Drug development is a sequential process—from discovery to preclinical through phase I to phase III and beyond including PK studies as well, as displayed in this MPK summary in Fig. 6.44. PK work involves in vitro work during discovery stage, followed by preclinical development with substantial animal research, next clinical phase I in healthy normal subjects, and then phases II-III in patients with the target disease. The role of metabolism and pharmacokinetics is to address the question of which compound should be selected for development among multiple candidates and how the compound should be dosed. The strategy of developmental value chain from early discovery to late-stage development is to develop and utilize new technologies in vitro or animal models that are predictive of human absorption, distribution, metabolism, and metabolism. The integration of pharmacokinetics/pharmacodynam-ics has recently become an important component of drug development programs to understand the drug action on the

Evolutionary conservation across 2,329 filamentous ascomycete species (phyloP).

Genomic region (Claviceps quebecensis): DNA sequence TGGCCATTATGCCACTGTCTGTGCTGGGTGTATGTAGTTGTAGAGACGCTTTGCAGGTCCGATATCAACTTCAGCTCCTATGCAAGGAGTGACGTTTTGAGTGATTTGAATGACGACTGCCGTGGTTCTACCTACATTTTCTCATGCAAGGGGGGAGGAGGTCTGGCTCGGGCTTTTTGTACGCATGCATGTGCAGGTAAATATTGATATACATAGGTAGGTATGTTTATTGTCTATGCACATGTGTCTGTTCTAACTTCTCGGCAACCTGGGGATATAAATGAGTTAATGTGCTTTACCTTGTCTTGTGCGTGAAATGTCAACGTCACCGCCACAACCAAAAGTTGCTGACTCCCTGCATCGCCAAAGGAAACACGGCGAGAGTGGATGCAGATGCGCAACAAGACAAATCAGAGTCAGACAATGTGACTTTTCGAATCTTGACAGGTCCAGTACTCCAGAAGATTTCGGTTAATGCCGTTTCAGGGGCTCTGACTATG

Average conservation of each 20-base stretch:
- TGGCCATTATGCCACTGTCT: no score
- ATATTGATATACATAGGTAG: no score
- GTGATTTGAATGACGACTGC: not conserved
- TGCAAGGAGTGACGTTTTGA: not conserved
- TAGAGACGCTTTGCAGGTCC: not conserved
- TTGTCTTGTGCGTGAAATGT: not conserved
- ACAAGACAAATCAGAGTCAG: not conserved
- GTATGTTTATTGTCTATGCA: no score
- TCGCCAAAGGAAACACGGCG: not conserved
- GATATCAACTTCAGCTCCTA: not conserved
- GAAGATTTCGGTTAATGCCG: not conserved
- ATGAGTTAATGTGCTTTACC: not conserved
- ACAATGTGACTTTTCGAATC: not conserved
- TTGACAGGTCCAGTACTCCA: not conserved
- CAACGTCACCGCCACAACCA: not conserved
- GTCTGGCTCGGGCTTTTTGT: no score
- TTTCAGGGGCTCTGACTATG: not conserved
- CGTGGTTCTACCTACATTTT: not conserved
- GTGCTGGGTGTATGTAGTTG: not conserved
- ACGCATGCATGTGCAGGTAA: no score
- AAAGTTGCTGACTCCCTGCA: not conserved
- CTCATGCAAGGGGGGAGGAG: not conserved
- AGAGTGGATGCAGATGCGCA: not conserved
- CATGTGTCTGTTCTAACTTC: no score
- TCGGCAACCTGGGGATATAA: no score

Discovery

Preclinical / Toxicokinetics

Phase I

Phase I

Labeling in vitro model Animal model Healthy subjects Patients Patients PK-► Exposure

Absorption

Distribution

Plasma Interstitial fluid Cells